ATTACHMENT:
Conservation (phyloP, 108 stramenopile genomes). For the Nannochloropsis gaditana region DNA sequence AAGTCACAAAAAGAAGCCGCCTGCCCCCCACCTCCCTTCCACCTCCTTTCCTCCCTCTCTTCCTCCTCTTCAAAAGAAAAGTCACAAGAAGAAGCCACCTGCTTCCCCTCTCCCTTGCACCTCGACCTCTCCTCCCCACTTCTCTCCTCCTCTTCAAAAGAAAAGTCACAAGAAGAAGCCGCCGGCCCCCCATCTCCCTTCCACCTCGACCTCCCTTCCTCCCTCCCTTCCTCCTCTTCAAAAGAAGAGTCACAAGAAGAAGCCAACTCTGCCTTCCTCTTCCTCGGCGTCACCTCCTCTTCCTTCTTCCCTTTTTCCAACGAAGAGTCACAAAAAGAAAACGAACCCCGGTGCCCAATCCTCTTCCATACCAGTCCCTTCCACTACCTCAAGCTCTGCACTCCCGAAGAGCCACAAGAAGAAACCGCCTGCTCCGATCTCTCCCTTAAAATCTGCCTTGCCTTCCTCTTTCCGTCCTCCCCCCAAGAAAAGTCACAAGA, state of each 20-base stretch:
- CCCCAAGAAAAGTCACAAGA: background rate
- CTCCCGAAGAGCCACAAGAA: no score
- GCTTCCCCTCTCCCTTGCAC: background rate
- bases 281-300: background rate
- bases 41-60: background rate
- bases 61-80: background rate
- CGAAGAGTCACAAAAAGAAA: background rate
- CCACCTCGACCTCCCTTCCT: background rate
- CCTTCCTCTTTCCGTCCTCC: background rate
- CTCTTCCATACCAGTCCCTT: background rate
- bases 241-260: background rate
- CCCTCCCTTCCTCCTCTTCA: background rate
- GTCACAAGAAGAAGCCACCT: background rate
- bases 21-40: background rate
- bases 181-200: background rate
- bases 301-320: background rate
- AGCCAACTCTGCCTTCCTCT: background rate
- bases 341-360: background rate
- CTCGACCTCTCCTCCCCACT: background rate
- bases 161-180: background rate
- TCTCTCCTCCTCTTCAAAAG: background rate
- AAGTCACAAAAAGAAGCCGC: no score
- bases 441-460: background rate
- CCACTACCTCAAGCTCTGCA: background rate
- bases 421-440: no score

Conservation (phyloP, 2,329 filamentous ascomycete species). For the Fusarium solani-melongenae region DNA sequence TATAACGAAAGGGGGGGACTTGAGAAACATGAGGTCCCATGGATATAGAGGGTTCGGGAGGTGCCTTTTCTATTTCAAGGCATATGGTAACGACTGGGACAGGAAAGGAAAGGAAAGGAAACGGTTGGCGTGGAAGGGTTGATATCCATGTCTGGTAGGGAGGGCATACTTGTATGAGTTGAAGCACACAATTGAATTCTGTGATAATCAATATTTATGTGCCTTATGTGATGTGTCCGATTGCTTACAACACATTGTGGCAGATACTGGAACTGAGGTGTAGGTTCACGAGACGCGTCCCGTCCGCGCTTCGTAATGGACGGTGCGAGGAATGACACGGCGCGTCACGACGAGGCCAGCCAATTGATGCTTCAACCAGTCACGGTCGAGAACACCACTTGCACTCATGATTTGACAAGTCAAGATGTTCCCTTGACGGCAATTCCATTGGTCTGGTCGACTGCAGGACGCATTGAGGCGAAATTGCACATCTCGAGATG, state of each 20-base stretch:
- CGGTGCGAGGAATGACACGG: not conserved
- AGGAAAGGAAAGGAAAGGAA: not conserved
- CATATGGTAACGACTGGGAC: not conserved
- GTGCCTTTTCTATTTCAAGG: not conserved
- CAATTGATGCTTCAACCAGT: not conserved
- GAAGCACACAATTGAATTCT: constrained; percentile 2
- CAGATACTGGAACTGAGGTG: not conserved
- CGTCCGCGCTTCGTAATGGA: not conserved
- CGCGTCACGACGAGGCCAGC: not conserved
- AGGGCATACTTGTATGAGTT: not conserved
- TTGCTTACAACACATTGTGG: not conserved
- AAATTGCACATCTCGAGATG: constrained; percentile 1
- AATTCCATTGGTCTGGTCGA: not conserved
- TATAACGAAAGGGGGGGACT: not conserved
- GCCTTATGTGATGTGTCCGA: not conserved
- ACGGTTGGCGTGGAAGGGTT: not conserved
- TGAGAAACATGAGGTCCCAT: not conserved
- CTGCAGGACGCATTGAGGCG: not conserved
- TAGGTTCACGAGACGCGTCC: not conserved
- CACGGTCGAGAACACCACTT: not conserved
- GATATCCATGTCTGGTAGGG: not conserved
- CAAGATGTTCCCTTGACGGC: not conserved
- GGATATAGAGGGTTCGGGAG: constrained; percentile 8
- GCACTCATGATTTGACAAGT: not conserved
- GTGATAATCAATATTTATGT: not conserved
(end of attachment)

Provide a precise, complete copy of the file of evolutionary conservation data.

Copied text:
Conservation (phyloP, 108 stramenopile genomes). For the Nannochloropsis gaditana region DNA sequence AAGTCACAAAAAGAAGCCGCCTGCCCCCCACCTCCCTTCCACCTCCTTTCCTCCCTCTCTTCCTCCTCTTCAAAAGAAAAGTCACAAGAAGAAGCCACCTGCTTCCCCTCTCCCTTGCACCTCGACCTCTCCTCCCCACTTCTCTCCTCCTCTTCAAAAGAAAAGTCACAAGAAGAAGCCGCCGGCCCCCCATCTCCCTTCCACCTCGACCTCCCTTCCTCCCTCCCTTCCTCCTCTTCAAAAGAAGAGTCACAAGAAGAAGCCAACTCTGCCTTCCTCTTCCTCGGCGTCACCTCCTCTTCCTTCTTCCCTTTTTCCAACGAAGAGTCACAAAAAGAAAACGAACCCCGGTGCCCAATCCTCTTCCATACCAGTCCCTTCCACTACCTCAAGCTCTGCACTCCCGAAGAGCCACAAGAAGAAACCGCCTGCTCCGATCTCTCCCTTAAAATCTGCCTTGCCTTCCTCTTTCCGTCCTCCCCCCAAGAAAAGTCACAAGA, state of each 20-base stretch:
- CCCCAAGAAAAGTCACAAGA: background rate
- CTCCCGAAGAGCCACAAGAA: no score
- GCTTCCCCTCTCCCTTGCAC: background rate
- bases 281-300: background rate
- bases 41-60: background rate
- bases 61-80: background rate
- CGAAGAGTCACAAAAAGAAA: background rate
- CCACCTCGACCTCCCTTCCT: background rate
- CCTTCCTCTTTCCGTCCTCC: background rate
- CTCTTCCATACCAGTCCCTT: background rate
- bases 241-260: background rate
- CCCTCCCTTCCTCCTCTTCA: background rate
- GTCACAAGAAGAAGCCACCT: background rate
- bases 21-40: background rate
- bases 181-200: background rate
- bases 301-320: background rate
- AGCCAACTCTGCCTTCCTCT: background rate
- bases 341-360: background rate
- CTCGACCTCTCCTCCCCACT: background rate
- bases 161-180: background rate
- TCTCTCCTCCTCTTCAAAAG: background rate
- AAGTCACAAAAAGAAGCCGC: no score
- bases 441-460: background rate
- CCACTACCTCAAGCTCTGCA: background rate
- bases 421-440: no score

Conservation (phyloP, 2,329 filamentous ascomycete species). For the Fusarium solani-melongenae region DNA sequence TATAACGAAAGGGGGGGACTTGAGAAACATGAGGTCCCATGGATATAGAGGGTTCGGGAGGTGCCTTTTCTATTTCAAGGCATATGGTAACGACTGGGACAGGAAAGGAAAGGAAAGGAAACGGTTGGCGTGGAAGGGTTGATATCCATGTCTGGTAGGGAGGGCATACTTGTATGAGTTGAAGCACACAATTGAATTCTGTGATAATCAATATTTATGTGCCTTATGTGATGTGTCCGATTGCTTACAACACATTGTGGCAGATACTGGAACTGAGGTGTAGGTTCACGAGACGCGTCCCGTCCGCGCTTCGTAATGGACGGTGCGAGGAATGACACGGCGCGTCACGACGAGGCCAGCCAATTGATGCTTCAACCAGTCACGGTCGAGAACACCACTTGCACTCATGATTTGACAAGTCAAGATGTTCCCTTGACGGCAATTCCATTGGTCTGGTCGACTGCAGGACGCATTGAGGCGAAATTGCACATCTCGAGATG, state of each 20-base stretch:
- CGGTGCGAGGAATGACACGG: not conserved
- AGGAAAGGAAAGGAAAGGAA: not conserved
- CATATGGTAACGACTGGGAC: not conserved
- GTGCCTTTTCTATTTCAAGG: not conserved
- CAATTGATGCTTCAACCAGT: not conserved
- GAAGCACACAATTGAATTCT: constrained; percentile 2
- CAGATACTGGAACTGAGGTG: not conserved
- CGTCCGCGCTTCGTAATGGA: not conserved
- CGCGTCACGACGAGGCCAGC: not conserved
- AGGGCATACTTGTATGAGTT: not conserved
- TTGCTTACAACACATTGTGG: not conserved
- AAATTGCACATCTCGAGATG: constrained; percentile 1
- AATTCCATTGGTCTGGTCGA: not conserved
- TATAACGAAAGGGGGGGACT: not conserved
- GCCTTATGTGATGTGTCCGA: not conserved
- ACGGTTGGCGTGGAAGGGTT: not conserved
- TGAGAAACATGAGGTCCCAT: not conserved
- CTGCAGGACGCATTGAGGCG: not conserved
- TAGGTTCACGAGACGCGTCC: not conserved
- CACGGTCGAGAACACCACTT: not conserved
- GATATCCATGTCTGGTAGGG: not conserved
- CAAGATGTTCCCTTGACGGC: not conserved
- GGATATAGAGGGTTCGGGAG: constrained; percentile 8
- GCACTCATGATTTGACAAGT: not conserved
- GTGATAATCAATATTTATGT: not conserved